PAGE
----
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Derivatives

Spanish Industrial Group Considers Hedging Wind Exposure

Grupo Dragados and a group of creditors that are funding its ambitious EUR500 (USD580 million) million 1 GW wind farm development program are considering tapping the nascent wind derivative market to smooth out the earnings unpredictability caused by fluctuating wind speeds, according to DW sister publication Power Finance & Risk. If a deal is executed, it would likely mark the first time that a wind derivative has been embedded within a wind farm loan and also, given the large size of the Dragados' wind farm project, the biggest wind derivative contract ever executed. Although the factors upon which a decision will hinge could not be determined, simple economics is usually the guiding principle in such deals, according to a derivative structurer.

Market watchers said Madrid-based Dragados, one of Spain's largest industrial conglomerates, and its lead banks, Westdeutsche Landesbank, Barcelona-based La Caixa and Dexia Crédit Local, are talking to Entergy-Koch Trading about the feasibility and cost of acquiring a wind hedge. David Pethick, head of weather derivatives at EKT in London, and Fabrizio Donnini-Ferretti, head of Dexia' power group in Paris, declined to comment. Lorenzo Cooklin Diaz, director of communications at Dragados, did not return calls.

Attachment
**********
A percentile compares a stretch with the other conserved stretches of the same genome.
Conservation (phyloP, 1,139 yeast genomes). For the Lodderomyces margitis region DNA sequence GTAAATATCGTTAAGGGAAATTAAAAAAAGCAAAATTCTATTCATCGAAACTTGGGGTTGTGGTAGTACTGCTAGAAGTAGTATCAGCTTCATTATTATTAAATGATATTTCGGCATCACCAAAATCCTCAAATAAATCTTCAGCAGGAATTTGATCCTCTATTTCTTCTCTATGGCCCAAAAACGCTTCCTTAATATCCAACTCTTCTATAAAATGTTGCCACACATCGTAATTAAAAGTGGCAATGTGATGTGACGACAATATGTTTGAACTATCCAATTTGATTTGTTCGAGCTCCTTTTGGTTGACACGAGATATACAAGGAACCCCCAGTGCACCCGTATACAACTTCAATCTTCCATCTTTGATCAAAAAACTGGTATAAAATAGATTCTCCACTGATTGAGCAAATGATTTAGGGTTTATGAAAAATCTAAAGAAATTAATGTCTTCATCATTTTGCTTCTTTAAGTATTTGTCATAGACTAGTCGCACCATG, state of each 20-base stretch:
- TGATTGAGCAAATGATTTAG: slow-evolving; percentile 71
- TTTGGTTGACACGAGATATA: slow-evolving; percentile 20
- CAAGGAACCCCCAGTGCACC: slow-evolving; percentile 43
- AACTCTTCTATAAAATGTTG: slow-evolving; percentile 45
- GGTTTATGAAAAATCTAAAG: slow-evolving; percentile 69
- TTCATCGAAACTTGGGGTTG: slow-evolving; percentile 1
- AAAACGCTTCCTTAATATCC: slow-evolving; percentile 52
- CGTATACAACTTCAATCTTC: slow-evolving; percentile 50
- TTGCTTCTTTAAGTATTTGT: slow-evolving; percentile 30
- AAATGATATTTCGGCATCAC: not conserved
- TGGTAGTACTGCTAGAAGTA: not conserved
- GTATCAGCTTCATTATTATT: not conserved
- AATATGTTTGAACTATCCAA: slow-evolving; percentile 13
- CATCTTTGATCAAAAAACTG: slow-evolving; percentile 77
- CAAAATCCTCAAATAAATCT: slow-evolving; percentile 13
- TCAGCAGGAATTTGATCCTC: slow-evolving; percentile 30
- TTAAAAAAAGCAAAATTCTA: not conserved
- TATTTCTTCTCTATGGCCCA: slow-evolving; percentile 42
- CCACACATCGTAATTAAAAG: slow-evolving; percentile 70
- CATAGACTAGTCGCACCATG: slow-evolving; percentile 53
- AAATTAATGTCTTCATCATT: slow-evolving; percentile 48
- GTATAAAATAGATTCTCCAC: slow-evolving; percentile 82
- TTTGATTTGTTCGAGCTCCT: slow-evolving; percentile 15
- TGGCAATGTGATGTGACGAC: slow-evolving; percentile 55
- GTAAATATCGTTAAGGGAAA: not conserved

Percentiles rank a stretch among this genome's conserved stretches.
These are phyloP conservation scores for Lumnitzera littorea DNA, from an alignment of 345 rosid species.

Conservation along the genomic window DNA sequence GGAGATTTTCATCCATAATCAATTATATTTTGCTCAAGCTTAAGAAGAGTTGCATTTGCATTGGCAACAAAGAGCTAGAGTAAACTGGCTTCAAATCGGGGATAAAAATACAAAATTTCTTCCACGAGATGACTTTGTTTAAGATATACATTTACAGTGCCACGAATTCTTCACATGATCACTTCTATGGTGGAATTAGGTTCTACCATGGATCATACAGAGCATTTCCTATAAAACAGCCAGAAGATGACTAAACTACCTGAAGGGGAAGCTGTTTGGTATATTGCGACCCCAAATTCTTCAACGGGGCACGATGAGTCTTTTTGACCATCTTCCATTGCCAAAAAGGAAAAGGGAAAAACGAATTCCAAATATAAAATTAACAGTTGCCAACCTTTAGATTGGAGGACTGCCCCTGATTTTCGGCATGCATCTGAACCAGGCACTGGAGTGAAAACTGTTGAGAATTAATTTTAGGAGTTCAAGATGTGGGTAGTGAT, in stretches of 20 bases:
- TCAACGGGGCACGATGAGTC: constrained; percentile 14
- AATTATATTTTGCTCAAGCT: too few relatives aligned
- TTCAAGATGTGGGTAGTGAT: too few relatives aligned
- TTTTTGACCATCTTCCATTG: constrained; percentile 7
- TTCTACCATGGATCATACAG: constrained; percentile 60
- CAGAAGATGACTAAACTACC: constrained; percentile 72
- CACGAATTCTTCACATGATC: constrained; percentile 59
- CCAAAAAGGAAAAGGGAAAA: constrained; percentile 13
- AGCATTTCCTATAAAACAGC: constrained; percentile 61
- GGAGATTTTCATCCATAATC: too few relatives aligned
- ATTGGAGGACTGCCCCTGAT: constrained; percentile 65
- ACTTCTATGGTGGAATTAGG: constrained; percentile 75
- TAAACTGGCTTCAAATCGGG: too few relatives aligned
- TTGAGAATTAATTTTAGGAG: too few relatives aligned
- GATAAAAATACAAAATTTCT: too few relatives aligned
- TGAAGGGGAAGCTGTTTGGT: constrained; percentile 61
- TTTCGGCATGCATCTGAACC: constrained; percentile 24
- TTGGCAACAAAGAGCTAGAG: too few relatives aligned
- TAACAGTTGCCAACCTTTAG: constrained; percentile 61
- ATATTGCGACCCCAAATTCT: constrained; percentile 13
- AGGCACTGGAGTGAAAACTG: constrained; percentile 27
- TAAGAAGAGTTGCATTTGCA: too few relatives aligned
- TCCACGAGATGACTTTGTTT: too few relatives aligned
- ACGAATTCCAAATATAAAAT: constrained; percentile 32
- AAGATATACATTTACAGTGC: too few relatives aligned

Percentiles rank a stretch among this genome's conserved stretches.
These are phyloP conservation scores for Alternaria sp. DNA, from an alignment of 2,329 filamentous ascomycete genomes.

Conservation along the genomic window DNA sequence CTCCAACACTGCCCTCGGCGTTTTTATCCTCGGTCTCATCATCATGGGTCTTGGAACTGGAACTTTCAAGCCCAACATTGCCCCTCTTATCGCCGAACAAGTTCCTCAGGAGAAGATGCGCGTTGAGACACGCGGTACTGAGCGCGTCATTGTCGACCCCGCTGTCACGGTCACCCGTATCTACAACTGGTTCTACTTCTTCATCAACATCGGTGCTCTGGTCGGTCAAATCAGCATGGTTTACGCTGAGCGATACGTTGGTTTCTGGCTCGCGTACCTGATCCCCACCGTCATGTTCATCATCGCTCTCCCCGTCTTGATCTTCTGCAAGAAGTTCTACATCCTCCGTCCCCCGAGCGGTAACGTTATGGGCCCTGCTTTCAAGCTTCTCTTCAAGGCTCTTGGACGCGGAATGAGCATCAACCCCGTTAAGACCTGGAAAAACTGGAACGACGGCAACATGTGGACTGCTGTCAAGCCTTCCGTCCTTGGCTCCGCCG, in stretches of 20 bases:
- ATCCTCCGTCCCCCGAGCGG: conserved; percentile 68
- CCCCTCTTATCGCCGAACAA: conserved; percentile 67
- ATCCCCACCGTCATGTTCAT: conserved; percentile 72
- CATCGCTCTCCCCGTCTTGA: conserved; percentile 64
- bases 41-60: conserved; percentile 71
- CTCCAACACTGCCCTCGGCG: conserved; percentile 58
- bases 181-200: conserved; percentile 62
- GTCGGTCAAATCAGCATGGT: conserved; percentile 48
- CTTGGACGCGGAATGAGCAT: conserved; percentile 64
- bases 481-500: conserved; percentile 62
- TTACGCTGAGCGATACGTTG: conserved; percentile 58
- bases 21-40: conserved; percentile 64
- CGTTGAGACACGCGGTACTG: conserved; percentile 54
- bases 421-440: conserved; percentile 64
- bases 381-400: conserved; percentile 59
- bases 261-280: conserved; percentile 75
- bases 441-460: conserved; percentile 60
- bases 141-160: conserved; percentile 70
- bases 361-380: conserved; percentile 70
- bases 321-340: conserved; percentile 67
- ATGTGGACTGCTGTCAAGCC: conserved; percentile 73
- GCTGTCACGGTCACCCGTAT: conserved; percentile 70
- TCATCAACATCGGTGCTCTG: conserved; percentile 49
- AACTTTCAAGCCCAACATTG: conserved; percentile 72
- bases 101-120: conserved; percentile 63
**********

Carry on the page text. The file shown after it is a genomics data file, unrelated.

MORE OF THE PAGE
The monetary size of the wind derivative contract could not be ascertained, but it could well exceed EUR20 million given the size of the Dragados wind program. "A rough rule of thumb is that it costs EUR1 million to hedge 40 MW of wind generation exposure," noted the derivatives structurer. He added that EKT, probably the leading marketer of wind derivative contracts, has to date executed a handful of deals, all around the EUR1 million mark.

At a Herbert Smith-sponsored energy trading conference in London last week, Pethick told attendees that EKT is increasingly targeting its wind derivative marketing effort toward wind farm financiers, rather than wind farm developers, as these are the players who have most to gain from stripping out the risk of low wind speeds. "Wind risk can impact a wind farm's revenues by 25%. It's the largest single risk," he noted.

Dragados will use the proceeds of the USD500 million loan to fund the construction of wind farms around Castilla La Mancha, Leon and Madrid. Dragados' renewable energy arm Urbaenergia is developing the wind parks.

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